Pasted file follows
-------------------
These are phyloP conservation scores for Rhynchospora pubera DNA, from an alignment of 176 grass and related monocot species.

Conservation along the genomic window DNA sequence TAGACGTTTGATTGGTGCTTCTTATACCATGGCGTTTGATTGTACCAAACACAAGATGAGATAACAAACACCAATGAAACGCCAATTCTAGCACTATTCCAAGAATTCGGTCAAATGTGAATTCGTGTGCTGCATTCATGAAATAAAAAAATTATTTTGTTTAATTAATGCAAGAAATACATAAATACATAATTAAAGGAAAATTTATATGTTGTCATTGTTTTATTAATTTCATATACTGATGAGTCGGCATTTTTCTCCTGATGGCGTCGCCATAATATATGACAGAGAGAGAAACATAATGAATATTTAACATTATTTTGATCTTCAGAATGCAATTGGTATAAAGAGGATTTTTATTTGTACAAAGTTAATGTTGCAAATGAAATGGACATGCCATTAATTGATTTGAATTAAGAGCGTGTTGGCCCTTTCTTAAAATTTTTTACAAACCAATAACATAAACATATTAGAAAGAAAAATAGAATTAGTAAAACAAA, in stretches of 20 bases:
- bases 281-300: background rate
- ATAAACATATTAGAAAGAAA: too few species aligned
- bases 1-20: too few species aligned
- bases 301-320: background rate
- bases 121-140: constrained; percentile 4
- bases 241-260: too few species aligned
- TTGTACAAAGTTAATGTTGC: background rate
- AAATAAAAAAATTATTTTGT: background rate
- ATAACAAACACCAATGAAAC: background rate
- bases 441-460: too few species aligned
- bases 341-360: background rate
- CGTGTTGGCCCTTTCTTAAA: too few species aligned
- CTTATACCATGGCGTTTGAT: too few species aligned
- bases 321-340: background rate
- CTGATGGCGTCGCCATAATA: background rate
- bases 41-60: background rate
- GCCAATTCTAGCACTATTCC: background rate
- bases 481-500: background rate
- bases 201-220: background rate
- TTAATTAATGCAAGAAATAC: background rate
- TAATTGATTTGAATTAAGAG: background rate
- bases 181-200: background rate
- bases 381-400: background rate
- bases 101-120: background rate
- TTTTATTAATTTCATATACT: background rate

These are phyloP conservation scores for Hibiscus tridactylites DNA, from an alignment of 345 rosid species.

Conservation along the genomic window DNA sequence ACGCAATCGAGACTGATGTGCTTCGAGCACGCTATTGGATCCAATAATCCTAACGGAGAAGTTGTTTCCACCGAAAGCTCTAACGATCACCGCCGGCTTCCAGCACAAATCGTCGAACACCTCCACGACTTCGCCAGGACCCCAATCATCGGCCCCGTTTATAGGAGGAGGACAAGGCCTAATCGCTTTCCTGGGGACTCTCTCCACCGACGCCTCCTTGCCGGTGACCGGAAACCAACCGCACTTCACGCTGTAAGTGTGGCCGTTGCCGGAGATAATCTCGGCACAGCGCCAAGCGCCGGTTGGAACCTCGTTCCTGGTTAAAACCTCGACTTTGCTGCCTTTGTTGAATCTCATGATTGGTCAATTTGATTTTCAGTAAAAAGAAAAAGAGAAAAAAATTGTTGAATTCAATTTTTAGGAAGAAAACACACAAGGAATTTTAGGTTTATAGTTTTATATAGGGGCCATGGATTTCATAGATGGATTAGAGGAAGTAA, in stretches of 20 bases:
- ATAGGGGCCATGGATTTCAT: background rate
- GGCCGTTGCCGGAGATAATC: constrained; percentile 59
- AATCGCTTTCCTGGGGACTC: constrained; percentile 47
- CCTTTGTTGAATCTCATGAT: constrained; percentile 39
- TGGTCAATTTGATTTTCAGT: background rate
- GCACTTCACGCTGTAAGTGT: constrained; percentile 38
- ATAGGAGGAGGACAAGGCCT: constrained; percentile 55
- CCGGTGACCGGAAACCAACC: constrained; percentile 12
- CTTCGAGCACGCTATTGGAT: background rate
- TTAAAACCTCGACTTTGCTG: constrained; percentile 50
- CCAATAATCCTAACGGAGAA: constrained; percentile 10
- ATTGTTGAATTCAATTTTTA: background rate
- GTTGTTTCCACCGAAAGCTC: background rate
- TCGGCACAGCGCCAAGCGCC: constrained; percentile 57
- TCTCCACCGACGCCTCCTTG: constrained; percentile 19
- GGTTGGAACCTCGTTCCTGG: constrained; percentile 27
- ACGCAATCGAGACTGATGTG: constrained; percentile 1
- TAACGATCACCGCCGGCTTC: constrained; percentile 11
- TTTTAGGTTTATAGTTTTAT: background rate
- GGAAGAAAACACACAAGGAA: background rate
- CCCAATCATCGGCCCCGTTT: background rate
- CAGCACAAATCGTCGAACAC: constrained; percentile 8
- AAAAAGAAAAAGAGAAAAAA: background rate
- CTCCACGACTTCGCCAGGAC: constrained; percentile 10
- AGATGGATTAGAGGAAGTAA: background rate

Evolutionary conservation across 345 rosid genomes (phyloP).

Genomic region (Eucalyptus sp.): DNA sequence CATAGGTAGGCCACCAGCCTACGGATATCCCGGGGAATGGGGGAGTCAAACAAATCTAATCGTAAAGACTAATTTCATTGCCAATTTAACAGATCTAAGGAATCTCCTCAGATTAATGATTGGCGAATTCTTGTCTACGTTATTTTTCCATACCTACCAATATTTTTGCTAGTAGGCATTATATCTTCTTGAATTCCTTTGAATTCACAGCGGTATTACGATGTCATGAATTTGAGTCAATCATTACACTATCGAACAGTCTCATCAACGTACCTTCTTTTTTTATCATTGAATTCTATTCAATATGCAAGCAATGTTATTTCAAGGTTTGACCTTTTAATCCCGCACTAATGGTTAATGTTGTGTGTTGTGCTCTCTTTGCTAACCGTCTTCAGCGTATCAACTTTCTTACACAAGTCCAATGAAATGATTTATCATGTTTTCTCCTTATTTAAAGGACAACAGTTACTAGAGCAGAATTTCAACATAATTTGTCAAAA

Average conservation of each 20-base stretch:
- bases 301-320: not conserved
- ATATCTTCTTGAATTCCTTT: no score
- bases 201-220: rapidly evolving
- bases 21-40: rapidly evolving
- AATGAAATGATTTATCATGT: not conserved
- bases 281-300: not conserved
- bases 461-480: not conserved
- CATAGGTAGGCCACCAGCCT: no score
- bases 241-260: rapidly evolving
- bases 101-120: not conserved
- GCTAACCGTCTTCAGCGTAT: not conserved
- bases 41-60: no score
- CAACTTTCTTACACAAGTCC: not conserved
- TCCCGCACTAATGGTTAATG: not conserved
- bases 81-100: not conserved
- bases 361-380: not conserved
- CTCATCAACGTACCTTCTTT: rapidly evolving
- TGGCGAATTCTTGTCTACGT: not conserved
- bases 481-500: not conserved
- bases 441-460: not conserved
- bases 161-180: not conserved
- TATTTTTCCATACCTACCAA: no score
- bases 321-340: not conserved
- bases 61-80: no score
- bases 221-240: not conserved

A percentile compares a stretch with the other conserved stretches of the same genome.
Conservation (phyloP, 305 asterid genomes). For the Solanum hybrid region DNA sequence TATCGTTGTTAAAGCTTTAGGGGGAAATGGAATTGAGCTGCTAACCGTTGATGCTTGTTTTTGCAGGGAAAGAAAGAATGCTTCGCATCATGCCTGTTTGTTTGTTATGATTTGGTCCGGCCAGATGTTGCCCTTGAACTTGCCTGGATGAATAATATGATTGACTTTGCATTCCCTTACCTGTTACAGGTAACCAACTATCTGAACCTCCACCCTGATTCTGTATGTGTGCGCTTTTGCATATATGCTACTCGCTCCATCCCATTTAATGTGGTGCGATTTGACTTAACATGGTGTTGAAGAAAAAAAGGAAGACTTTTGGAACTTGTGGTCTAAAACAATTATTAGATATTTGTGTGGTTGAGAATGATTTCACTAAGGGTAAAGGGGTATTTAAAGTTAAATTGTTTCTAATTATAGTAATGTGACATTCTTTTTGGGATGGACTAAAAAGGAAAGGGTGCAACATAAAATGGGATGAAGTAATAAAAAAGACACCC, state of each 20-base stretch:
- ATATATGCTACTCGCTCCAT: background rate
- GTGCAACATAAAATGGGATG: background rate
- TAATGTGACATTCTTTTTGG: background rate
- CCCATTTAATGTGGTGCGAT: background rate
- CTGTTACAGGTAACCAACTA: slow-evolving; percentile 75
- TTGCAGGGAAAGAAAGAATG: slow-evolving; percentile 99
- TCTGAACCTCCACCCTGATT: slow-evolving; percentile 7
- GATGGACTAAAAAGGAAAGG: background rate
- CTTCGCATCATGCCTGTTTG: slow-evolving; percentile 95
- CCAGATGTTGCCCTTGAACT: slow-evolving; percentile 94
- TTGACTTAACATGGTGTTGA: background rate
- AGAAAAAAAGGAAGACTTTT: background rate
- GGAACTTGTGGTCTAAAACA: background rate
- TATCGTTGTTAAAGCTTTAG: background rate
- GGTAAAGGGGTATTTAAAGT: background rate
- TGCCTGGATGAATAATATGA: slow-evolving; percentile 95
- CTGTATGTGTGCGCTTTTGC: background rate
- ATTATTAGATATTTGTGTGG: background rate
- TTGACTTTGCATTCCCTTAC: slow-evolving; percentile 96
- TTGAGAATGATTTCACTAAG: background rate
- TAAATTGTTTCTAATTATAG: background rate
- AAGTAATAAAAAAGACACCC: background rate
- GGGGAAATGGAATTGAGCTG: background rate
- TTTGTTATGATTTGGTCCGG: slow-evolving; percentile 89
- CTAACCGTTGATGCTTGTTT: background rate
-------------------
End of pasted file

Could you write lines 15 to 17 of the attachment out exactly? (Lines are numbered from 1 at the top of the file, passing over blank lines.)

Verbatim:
- CTTATACCATGGCGTTTGAT: too few species aligned
- bases 321-340: background rate
- CTGATGGCGTCGCCATAATA: background rate